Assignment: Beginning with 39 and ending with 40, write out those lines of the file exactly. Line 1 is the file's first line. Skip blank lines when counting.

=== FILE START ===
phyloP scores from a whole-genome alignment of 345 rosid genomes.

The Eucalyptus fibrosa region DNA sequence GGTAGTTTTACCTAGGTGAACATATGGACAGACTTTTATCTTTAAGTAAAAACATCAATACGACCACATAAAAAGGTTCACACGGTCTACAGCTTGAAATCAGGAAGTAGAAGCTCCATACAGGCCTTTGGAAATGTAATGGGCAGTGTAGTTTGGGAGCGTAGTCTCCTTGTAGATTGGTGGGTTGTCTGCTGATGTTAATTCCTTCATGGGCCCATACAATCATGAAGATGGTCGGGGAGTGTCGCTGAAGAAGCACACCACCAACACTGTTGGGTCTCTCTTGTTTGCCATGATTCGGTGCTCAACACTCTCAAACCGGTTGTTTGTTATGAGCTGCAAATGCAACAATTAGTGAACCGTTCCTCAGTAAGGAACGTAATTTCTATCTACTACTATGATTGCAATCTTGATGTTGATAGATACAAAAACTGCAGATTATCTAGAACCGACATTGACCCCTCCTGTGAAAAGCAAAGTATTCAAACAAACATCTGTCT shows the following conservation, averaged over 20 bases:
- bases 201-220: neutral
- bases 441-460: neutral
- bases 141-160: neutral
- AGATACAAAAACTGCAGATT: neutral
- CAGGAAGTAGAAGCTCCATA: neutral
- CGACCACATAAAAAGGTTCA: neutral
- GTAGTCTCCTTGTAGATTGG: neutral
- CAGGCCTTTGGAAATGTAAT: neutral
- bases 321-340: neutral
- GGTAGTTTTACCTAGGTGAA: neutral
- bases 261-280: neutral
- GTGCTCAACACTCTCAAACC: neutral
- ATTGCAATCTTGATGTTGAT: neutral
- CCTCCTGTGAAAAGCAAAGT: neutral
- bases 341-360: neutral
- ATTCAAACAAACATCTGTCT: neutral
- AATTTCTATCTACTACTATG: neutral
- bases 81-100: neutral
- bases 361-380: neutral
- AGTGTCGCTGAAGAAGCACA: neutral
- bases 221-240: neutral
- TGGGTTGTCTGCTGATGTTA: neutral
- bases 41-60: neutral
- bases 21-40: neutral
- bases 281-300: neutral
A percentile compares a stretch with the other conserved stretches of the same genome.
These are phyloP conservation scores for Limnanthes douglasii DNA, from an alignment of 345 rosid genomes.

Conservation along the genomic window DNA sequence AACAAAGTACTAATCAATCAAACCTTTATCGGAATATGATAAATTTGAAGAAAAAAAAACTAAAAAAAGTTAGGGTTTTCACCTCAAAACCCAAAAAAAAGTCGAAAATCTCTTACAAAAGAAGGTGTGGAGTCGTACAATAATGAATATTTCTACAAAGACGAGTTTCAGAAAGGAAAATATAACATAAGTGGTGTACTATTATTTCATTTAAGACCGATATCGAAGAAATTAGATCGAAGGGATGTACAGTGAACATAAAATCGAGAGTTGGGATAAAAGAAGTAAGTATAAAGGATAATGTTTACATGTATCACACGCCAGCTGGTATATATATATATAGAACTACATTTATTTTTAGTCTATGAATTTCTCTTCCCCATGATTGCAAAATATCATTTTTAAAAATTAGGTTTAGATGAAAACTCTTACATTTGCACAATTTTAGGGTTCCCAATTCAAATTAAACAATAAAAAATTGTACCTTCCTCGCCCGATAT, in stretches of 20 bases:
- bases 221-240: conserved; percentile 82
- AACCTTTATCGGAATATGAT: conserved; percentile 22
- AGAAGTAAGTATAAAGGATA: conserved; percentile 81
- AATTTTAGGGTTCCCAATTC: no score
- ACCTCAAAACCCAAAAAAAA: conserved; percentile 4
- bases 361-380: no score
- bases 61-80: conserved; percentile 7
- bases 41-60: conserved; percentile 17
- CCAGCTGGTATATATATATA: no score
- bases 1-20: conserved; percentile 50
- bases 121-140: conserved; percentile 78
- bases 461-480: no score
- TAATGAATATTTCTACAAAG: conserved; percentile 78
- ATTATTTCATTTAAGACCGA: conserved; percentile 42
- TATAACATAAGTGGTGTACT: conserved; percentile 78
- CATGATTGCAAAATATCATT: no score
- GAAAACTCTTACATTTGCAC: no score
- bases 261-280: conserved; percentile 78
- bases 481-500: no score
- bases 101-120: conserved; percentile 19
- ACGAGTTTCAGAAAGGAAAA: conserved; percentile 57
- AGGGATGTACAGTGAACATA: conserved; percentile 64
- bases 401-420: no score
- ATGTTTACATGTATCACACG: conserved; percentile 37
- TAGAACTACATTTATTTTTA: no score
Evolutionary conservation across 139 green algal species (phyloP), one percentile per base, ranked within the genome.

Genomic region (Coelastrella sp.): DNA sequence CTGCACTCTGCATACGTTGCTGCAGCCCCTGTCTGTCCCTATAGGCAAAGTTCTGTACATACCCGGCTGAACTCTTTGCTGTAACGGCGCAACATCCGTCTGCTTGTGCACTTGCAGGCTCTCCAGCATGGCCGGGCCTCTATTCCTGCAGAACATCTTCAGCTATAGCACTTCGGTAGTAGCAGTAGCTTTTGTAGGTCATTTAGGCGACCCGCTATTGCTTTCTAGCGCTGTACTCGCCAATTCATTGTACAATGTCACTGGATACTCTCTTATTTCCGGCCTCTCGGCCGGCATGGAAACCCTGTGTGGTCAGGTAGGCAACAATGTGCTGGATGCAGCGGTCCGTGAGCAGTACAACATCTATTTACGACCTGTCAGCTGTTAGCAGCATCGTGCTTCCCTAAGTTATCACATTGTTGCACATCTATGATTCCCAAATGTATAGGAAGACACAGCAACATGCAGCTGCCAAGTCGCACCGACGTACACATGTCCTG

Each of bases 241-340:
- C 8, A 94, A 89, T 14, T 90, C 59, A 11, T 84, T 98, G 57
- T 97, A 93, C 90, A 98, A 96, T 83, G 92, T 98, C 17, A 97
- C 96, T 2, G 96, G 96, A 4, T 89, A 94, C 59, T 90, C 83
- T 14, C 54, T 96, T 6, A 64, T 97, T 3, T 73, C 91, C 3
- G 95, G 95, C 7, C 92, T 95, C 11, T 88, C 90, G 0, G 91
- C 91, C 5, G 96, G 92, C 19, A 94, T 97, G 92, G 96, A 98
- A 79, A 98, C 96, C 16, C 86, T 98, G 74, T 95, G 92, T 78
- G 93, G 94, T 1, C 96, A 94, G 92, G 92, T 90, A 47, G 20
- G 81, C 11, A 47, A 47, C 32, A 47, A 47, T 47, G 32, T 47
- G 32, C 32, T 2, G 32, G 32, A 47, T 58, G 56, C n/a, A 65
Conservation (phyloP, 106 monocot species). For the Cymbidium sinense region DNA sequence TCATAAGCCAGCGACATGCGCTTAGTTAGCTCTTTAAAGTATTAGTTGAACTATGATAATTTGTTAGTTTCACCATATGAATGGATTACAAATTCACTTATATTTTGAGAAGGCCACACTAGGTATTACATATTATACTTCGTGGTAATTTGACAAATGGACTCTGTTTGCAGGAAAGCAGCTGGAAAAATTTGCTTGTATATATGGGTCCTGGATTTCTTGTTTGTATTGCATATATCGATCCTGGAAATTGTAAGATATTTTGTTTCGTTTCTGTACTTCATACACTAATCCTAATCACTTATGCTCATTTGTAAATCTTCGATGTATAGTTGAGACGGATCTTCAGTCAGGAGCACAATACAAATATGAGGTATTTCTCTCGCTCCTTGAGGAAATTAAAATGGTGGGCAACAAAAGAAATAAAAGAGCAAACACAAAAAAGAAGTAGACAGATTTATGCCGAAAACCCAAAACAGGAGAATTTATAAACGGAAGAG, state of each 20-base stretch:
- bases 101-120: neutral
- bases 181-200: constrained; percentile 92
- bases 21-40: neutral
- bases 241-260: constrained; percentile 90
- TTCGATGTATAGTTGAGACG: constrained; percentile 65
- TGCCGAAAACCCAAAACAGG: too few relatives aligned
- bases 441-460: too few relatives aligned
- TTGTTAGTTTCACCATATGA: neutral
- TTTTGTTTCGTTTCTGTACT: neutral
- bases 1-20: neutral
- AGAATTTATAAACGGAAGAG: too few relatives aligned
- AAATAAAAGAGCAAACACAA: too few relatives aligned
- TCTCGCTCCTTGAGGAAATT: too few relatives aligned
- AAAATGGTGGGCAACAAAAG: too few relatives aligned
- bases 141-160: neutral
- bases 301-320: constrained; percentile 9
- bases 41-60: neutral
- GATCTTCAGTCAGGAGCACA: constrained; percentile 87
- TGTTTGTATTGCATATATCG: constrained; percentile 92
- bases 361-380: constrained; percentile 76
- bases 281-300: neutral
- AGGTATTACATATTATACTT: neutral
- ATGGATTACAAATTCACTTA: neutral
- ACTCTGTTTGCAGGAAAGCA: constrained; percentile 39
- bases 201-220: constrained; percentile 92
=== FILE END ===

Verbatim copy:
- CCAGCTGGTATATATATATA: no score
- bases 1-20: conserved; percentile 50